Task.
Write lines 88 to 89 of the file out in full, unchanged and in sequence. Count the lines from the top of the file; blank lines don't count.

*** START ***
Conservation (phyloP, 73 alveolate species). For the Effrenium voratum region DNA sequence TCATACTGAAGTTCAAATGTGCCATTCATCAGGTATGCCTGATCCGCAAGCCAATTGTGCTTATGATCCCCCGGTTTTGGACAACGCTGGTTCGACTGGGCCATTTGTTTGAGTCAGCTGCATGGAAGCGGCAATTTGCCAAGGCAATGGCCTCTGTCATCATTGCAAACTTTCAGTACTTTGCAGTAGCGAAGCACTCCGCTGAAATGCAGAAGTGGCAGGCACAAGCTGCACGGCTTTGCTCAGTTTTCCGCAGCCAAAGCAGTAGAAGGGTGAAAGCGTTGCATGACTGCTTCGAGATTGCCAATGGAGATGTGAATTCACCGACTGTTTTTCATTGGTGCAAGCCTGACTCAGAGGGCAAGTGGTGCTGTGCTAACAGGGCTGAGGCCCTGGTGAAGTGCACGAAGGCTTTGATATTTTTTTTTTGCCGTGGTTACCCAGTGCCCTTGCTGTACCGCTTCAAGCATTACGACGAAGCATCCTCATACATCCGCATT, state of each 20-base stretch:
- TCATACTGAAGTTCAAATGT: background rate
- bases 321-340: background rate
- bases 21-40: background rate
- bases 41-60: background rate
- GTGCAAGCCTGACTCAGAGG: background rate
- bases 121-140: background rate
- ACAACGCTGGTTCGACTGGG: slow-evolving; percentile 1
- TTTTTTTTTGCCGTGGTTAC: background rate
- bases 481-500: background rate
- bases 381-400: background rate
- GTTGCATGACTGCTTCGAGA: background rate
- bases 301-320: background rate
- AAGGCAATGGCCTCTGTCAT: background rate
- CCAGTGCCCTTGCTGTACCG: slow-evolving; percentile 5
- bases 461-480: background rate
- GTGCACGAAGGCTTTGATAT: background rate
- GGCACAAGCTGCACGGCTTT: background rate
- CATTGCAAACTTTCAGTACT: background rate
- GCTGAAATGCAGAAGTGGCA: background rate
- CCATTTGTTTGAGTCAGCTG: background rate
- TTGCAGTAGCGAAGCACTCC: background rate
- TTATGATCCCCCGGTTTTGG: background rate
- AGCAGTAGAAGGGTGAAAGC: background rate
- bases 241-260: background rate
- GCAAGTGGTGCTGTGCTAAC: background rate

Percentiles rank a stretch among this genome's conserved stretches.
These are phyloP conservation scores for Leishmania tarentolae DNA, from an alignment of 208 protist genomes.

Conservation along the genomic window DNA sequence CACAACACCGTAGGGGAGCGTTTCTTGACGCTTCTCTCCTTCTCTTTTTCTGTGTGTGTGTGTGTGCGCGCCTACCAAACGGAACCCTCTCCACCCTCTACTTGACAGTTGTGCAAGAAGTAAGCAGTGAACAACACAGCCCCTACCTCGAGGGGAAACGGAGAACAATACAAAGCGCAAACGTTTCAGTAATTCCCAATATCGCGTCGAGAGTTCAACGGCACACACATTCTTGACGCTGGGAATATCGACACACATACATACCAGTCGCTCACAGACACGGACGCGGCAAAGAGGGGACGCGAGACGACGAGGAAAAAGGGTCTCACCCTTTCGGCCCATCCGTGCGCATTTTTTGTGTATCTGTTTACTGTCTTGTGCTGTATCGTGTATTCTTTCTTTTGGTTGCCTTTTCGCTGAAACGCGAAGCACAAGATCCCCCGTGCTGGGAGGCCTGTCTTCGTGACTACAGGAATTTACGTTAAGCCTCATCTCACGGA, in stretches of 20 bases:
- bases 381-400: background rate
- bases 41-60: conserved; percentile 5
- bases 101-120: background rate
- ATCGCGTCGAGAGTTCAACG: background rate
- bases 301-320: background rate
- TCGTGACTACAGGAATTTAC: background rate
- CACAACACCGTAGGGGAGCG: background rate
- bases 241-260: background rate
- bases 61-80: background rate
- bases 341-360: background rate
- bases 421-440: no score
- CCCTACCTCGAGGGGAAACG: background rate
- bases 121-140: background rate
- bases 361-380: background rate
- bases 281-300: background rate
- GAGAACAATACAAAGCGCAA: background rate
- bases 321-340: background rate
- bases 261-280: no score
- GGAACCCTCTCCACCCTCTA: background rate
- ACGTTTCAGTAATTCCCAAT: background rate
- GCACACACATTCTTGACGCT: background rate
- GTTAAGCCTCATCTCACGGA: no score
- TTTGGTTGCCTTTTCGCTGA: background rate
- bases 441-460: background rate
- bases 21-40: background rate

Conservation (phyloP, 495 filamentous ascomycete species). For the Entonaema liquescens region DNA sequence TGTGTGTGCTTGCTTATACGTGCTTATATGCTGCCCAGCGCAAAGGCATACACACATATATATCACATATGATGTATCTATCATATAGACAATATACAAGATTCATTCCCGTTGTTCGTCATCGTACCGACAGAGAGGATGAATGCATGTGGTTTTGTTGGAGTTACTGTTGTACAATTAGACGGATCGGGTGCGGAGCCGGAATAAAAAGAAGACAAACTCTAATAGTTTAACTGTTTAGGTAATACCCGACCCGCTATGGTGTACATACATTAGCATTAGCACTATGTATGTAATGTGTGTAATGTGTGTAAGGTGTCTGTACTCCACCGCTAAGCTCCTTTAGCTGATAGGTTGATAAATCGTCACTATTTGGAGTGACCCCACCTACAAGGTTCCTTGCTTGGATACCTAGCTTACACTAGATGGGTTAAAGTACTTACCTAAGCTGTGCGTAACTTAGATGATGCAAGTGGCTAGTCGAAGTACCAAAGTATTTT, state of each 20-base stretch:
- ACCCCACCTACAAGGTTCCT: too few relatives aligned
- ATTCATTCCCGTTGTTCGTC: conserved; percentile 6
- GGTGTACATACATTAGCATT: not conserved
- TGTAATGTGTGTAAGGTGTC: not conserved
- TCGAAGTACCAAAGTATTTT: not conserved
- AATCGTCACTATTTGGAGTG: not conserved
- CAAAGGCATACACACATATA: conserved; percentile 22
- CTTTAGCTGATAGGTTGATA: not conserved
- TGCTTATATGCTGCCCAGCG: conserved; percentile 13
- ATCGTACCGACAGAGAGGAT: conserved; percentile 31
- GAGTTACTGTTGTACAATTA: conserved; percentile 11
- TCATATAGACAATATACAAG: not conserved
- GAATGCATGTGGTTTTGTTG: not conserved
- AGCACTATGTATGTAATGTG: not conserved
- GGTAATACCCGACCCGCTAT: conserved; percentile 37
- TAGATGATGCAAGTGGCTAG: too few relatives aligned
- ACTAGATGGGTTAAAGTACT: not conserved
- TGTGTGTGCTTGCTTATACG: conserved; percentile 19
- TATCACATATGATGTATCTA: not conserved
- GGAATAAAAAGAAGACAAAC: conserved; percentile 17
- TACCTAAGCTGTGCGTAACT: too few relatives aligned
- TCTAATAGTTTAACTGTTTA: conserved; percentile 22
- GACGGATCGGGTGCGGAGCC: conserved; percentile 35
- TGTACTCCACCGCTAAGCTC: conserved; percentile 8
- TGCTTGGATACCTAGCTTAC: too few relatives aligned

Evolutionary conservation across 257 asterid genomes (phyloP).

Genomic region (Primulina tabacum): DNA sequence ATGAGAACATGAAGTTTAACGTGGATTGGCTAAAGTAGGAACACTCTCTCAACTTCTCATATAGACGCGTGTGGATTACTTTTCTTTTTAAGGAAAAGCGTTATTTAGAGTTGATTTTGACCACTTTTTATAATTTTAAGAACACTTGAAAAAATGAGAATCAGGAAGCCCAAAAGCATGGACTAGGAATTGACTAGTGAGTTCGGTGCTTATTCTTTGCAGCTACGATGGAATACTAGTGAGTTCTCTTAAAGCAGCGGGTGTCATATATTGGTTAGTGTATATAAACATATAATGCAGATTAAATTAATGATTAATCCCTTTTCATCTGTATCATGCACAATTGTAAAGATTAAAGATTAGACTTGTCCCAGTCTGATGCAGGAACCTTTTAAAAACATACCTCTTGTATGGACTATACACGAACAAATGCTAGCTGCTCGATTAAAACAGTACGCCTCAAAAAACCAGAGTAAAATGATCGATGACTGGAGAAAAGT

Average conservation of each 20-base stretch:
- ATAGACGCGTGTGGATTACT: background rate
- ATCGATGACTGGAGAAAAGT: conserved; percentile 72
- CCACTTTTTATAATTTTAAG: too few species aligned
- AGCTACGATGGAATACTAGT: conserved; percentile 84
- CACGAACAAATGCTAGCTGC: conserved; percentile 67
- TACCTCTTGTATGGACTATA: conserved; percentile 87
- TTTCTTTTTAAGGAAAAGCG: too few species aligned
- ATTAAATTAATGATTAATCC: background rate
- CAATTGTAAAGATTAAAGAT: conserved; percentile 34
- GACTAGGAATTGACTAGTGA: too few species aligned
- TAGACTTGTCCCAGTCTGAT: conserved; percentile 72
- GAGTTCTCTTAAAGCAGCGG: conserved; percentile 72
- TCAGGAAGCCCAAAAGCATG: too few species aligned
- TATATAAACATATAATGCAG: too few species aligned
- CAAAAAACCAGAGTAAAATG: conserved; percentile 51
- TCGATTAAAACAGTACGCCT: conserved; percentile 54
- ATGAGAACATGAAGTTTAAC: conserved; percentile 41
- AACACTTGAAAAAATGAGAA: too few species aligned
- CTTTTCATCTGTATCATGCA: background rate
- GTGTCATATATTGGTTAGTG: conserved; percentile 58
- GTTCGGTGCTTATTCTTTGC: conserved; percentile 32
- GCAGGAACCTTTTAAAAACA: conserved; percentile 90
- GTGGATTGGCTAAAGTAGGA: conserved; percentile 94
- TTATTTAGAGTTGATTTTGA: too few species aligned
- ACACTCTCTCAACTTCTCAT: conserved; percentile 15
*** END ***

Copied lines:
- CACGAACAAATGCTAGCTGC: conserved; percentile 67
- TACCTCTTGTATGGACTATA: conserved; percentile 87